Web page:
Even though some of the content of this app is geared towards children, I think adults will find the app appealing. There is a lot of content pushed into this lite version. For those needing more, there is a non-lite version of this app, with 11,000 symbols.
Ages: 5 to adult
Developer website: www.tobii.com
Cost: Free for the lite version, $99.99 for the non-lite version
: Similar to Touch Voice, this app contains letters, words and phrases in written form only. One can select from lists of words and phrases at the top of the screen or type in one’s own communication on the touch keyboard at the lower part of the screen. In the middle of the screen, on the left, is a white blank window where the desired word(s) print after being selected or typed. On the right are four gray boxes. After the first letter is printed in the white box, four possible word choices appear in the gray boxes; if a word is typed or selected, four choices for the next word appear in the gray areas. If none are desired, one can type in the first letter of the next word to see choices that start with that letter. Each subsequent letter typed refines the choices that appear. On the keyboard is a Speak button that says the word(s) appearing in the white window. Once that word or phrase is spoken, it is erased. If one wishes the app to repeat what was just said, one taps on the Repeat key (below the Speak button). Not only is the word(s) repeated, it also reappears, for a second or two, in written form in a black box. One has the option of having each word spoken as it is printed by tapping on the Speak Each Word button. The voice is robotic and speaks a little too rapidly but is intelligible.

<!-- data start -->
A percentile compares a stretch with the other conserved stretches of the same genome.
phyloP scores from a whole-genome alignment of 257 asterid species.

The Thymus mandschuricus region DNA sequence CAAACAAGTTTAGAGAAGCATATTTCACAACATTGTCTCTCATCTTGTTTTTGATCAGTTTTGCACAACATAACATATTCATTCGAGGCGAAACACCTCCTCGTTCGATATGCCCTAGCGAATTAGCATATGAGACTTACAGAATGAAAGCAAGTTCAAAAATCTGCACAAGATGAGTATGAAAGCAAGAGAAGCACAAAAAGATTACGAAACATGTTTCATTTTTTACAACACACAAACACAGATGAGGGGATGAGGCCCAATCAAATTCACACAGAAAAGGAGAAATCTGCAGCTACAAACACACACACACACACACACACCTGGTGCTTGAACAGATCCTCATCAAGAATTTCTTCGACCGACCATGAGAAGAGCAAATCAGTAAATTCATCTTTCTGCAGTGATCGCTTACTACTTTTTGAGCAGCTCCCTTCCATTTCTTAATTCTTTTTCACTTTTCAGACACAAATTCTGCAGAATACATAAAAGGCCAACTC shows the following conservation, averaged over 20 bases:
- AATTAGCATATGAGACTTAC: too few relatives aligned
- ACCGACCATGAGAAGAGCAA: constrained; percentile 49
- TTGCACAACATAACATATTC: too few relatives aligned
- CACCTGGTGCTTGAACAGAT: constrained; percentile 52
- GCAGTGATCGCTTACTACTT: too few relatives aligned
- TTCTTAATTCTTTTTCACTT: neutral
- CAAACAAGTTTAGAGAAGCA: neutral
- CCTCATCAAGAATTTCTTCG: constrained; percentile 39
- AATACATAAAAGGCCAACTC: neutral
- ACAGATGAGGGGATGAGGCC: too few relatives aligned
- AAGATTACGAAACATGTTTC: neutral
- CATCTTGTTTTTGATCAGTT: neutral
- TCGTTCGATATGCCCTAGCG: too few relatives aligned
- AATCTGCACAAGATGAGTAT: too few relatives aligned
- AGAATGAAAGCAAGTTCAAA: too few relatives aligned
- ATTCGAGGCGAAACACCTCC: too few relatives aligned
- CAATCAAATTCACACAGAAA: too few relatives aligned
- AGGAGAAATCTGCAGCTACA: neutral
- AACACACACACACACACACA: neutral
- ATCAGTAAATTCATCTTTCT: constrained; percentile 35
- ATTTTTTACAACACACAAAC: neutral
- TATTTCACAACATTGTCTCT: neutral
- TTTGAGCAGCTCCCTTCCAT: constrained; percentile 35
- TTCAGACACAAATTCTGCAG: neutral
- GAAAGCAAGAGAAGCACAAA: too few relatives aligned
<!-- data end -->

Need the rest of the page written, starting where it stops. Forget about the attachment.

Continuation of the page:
Ages: 8 to adult
Developer website: www. verballyapp.com
Cost: Free. There is an upgraded version for $99.99 that I have not tried. According to the developer, the upgrade allows one to save phrases and conversation history, has an email connect option and the choice of voices—-male, female or child.
I downloaded four more AAC apps that I will just mention briefly. They are geared for children and merit the “meh” factor (let’s say one +). The resolution of their displays is not great and the vocabulary they offer is meager. But they are free.
Pics Aloud Lite (imjsoftware.com/picsaloud), Tap to Talk (taptotalk.com), ComApp and My Voice Free (in Hebrew): These apps show pictures that, when tapped, elicit a human voice saying either the word or using the word in a phrase such as, “May I have a drink, please?” or “I am tired.” Pics Aloud, ComApp and Tap to Talk offer upgraded versions that I did not purchase. The free version of Tap to Talk became unusable after I tapped on the icon for more information. The new screen offered purchasing options or a visit to their website for more sample content but first one needs to type in one’s name and email address.